Gigabyte unveiled a trio of AMD EPYC based GPU servers. AMD certainly has a lot of industry buzz right now with AMD EPYC handling more GPUs per CPU than Intel Xeon Scalable and the AMD MI25 having an enormous amount of computing per GPU. Gigabyte is capitalizing on this momentum with three new AMD EPYC servers.
Gigabyte G291-Z20 8x GPU 1P EPYC 2U Server
We first saw this at Gigabyte’s booth during Computex 2018. In person, this looks like a winner. You can utilize one of AMD EPYC “P” series CPUs lowering CPU costs while still having up to 32 cores and 8 DDR4 DIMM channels to populate.
The server is meant for high-end GPU compute scenarios and has massive fans to move air throughout the chassis. There are dual 2.2kW power supplies which are popular in 8x GPU compute servers.
We asked Gigabyte for clarification on the block diagram. AMD EPYC does not have enough PCIe lanes for 8x PCIe x16 GPUs, multiple M.2 and U.2 slots, PCIe x16 for 100GbE / EDR Infiniband, and front SATA bays. There is a small PCIe 3.0 switch on each riser supporting two GPUs per riser.
With dual M.2 slots for boot devices and even SFP+ 10GbE basic networking onboard, we think this is a great platform for those looking at GPU compute systems.
Gigabyte S451-Z30 4U 36-bay Storage Server
We really like this next platform. The Gigabyte S451-Z30 is a single AMD EPYC 36-bay storage server.
Like many Intel-based configurations, there are 24 front hot swap 3.5″ bays. An additional 12-bays are rear facing. The Gigabyte S451-Z30 also has two hot-swap 2.5″ bays for OS or cache drives.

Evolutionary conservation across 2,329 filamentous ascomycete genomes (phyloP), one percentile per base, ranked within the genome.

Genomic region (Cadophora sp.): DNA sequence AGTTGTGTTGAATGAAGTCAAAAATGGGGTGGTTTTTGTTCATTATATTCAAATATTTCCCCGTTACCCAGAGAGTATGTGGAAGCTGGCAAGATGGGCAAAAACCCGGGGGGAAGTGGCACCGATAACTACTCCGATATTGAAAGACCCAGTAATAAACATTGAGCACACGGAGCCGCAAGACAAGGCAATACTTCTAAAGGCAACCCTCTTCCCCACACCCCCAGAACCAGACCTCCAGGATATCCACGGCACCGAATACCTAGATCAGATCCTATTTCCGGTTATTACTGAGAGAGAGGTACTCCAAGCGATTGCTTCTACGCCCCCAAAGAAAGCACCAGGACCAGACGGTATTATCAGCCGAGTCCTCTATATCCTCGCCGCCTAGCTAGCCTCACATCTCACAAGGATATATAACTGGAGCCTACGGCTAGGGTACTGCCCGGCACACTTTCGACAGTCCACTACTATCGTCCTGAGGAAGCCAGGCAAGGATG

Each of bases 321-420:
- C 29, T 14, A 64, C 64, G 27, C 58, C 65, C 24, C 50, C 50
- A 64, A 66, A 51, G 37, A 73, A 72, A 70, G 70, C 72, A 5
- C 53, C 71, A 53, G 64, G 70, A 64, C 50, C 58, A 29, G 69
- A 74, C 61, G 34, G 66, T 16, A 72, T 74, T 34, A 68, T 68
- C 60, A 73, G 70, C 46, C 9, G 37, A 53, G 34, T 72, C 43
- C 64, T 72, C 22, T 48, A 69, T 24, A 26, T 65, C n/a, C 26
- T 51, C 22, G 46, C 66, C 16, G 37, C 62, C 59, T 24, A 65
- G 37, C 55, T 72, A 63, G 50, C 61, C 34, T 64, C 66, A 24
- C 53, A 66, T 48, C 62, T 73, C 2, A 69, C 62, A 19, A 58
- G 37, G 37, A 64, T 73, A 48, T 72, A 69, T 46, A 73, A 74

This is a great case of single socket AMD EPYC moving into a form factor where Intel system often has two CPUs. It also is a case where the 10GbE SFP+ networking and additional PCIe expansion slots can help a lot for networking or cache drives.
Gigabyte G221-Z30 2U Dual GPU Compute Server
The Gigabyte G221-Z30 uses the same base motherboard as the S451-Z30 but adds a unique twist. The chassis has 16x SATA/ SAS hot swap bays. In addition, there are two riser cards that can handle two dual width GPUs.
This is an interesting machine since it is adopting a channel motherboard form factor into a 2U GPU compute chassis using risers. Typically to fit GPUs in a 2U server machines require special form factors and riser-specific PCIe slot arrays.
Rumor has it AMD is sitting around 2% CPU market share and moving towards potentially doubling that by the end of the year. As AMD EPYC gains in popularity, the ecosystem of servers will flourish. We are now seeing the next generation after the launch general purpose platforms to more specialized servers.